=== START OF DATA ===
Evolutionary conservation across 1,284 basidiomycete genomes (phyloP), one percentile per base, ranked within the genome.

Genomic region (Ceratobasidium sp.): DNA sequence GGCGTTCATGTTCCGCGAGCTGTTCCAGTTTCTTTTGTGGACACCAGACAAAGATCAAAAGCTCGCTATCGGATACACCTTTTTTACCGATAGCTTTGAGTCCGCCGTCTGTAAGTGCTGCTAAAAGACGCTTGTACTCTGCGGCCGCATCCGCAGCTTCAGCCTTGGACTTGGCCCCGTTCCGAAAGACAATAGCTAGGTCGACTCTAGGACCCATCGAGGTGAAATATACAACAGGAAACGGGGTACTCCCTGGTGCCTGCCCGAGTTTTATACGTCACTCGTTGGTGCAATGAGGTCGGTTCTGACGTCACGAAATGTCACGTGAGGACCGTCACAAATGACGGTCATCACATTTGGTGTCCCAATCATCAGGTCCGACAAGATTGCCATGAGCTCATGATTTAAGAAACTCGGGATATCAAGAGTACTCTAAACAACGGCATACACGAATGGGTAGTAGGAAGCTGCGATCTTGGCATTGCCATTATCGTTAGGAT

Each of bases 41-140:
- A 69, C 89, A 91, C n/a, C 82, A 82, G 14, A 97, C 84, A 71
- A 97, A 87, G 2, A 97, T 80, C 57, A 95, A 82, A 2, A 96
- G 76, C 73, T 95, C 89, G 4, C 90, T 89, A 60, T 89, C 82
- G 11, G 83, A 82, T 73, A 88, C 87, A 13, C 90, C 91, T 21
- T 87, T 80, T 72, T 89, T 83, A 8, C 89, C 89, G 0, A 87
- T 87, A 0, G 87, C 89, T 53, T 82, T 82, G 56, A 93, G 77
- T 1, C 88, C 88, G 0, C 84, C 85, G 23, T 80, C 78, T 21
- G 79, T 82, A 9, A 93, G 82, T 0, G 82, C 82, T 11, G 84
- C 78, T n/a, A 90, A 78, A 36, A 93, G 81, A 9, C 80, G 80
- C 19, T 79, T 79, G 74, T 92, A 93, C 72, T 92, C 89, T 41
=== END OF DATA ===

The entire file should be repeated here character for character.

Evolutionary conservation across 1,284 basidiomycete genomes (phyloP), one percentile per base, ranked within the genome.

Genomic region (Ceratobasidium sp.): DNA sequence GGCGTTCATGTTCCGCGAGCTGTTCCAGTTTCTTTTGTGGACACCAGACAAAGATCAAAAGCTCGCTATCGGATACACCTTTTTTACCGATAGCTTTGAGTCCGCCGTCTGTAAGTGCTGCTAAAAGACGCTTGTACTCTGCGGCCGCATCCGCAGCTTCAGCCTTGGACTTGGCCCCGTTCCGAAAGACAATAGCTAGGTCGACTCTAGGACCCATCGAGGTGAAATATACAACAGGAAACGGGGTACTCCCTGGTGCCTGCCCGAGTTTTATACGTCACTCGTTGGTGCAATGAGGTCGGTTCTGACGTCACGAAATGTCACGTGAGGACCGTCACAAATGACGGTCATCACATTTGGTGTCCCAATCATCAGGTCCGACAAGATTGCCATGAGCTCATGATTTAAGAAACTCGGGATATCAAGAGTACTCTAAACAACGGCATACACGAATGGGTAGTAGGAAGCTGCGATCTTGGCATTGCCATTATCGTTAGGAT

Each of bases 41-140:
- A 69, C 89, A 91, C n/a, C 82, A 82, G 14, A 97, C 84, A 71
- A 97, A 87, G 2, A 97, T 80, C 57, A 95, A 82, A 2, A 96
- G 76, C 73, T 95, C 89, G 4, C 90, T 89, A 60, T 89, C 82
- G 11, G 83, A 82, T 73, A 88, C 87, A 13, C 90, C 91, T 21
- T 87, T 80, T 72, T 89, T 83, A 8, C 89, C 89, G 0, A 87
- T 87, A 0, G 87, C 89, T 53, T 82, T 82, G 56, A 93, G 77
- T 1, C 88, C 88, G 0, C 84, C 85, G 23, T 80, C 78, T 21
- G 79, T 82, A 9, A 93, G 82, T 0, G 82, C 82, T 11, G 84
- C 78, T n/a, A 90, A 78, A 36, A 93, G 81, A 9, C 80, G 80
- C 19, T 79, T 79, G 74, T 92, A 93, C 72, T 92, C 89, T 41